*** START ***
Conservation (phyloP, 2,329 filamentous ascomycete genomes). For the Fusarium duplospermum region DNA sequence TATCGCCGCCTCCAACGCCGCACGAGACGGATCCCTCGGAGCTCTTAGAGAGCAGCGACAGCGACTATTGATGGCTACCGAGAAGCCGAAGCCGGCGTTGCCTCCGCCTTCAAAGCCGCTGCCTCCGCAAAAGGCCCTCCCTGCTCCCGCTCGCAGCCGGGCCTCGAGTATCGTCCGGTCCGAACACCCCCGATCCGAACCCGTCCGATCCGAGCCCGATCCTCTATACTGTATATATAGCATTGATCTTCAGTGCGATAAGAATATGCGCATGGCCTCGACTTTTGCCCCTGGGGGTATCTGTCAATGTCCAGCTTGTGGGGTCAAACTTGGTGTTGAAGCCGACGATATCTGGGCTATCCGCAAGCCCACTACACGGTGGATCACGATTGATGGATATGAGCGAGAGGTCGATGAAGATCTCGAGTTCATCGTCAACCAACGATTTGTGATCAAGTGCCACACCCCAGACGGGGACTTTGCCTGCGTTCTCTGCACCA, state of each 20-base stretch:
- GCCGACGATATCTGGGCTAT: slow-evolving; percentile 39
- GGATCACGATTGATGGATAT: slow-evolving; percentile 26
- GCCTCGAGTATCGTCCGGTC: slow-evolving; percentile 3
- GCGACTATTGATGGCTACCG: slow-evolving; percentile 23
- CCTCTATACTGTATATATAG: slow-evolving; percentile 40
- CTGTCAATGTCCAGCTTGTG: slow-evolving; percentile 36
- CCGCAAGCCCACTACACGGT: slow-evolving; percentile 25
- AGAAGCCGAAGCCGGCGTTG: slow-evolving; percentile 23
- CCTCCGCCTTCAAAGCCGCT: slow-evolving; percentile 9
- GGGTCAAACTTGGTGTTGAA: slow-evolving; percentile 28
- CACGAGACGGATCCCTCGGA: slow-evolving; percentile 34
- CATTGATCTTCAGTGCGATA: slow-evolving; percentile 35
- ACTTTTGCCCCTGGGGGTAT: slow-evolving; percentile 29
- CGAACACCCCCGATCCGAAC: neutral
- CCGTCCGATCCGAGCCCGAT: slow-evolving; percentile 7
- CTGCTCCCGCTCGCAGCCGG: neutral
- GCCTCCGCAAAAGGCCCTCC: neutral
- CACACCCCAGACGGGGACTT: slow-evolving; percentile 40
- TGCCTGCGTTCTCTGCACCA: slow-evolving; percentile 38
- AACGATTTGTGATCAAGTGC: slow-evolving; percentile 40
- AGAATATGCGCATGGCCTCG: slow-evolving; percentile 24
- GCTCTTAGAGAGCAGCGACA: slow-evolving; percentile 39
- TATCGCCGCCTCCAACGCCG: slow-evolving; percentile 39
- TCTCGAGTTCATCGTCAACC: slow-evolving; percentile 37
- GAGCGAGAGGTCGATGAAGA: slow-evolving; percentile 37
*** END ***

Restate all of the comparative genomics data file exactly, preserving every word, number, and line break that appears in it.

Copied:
Conservation (phyloP, 2,329 filamentous ascomycete genomes). For the Fusarium duplospermum region DNA sequence TATCGCCGCCTCCAACGCCGCACGAGACGGATCCCTCGGAGCTCTTAGAGAGCAGCGACAGCGACTATTGATGGCTACCGAGAAGCCGAAGCCGGCGTTGCCTCCGCCTTCAAAGCCGCTGCCTCCGCAAAAGGCCCTCCCTGCTCCCGCTCGCAGCCGGGCCTCGAGTATCGTCCGGTCCGAACACCCCCGATCCGAACCCGTCCGATCCGAGCCCGATCCTCTATACTGTATATATAGCATTGATCTTCAGTGCGATAAGAATATGCGCATGGCCTCGACTTTTGCCCCTGGGGGTATCTGTCAATGTCCAGCTTGTGGGGTCAAACTTGGTGTTGAAGCCGACGATATCTGGGCTATCCGCAAGCCCACTACACGGTGGATCACGATTGATGGATATGAGCGAGAGGTCGATGAAGATCTCGAGTTCATCGTCAACCAACGATTTGTGATCAAGTGCCACACCCCAGACGGGGACTTTGCCTGCGTTCTCTGCACCA, state of each 20-base stretch:
- GCCGACGATATCTGGGCTAT: slow-evolving; percentile 39
- GGATCACGATTGATGGATAT: slow-evolving; percentile 26
- GCCTCGAGTATCGTCCGGTC: slow-evolving; percentile 3
- GCGACTATTGATGGCTACCG: slow-evolving; percentile 23
- CCTCTATACTGTATATATAG: slow-evolving; percentile 40
- CTGTCAATGTCCAGCTTGTG: slow-evolving; percentile 36
- CCGCAAGCCCACTACACGGT: slow-evolving; percentile 25
- AGAAGCCGAAGCCGGCGTTG: slow-evolving; percentile 23
- CCTCCGCCTTCAAAGCCGCT: slow-evolving; percentile 9
- GGGTCAAACTTGGTGTTGAA: slow-evolving; percentile 28
- CACGAGACGGATCCCTCGGA: slow-evolving; percentile 34
- CATTGATCTTCAGTGCGATA: slow-evolving; percentile 35
- ACTTTTGCCCCTGGGGGTAT: slow-evolving; percentile 29
- CGAACACCCCCGATCCGAAC: neutral
- CCGTCCGATCCGAGCCCGAT: slow-evolving; percentile 7
- CTGCTCCCGCTCGCAGCCGG: neutral
- GCCTCCGCAAAAGGCCCTCC: neutral
- CACACCCCAGACGGGGACTT: slow-evolving; percentile 40
- TGCCTGCGTTCTCTGCACCA: slow-evolving; percentile 38
- AACGATTTGTGATCAAGTGC: slow-evolving; percentile 40
- AGAATATGCGCATGGCCTCG: slow-evolving; percentile 24
- GCTCTTAGAGAGCAGCGACA: slow-evolving; percentile 39
- TATCGCCGCCTCCAACGCCG: slow-evolving; percentile 39
- TCTCGAGTTCATCGTCAACC: slow-evolving; percentile 37
- GAGCGAGAGGTCGATGAAGA: slow-evolving; percentile 37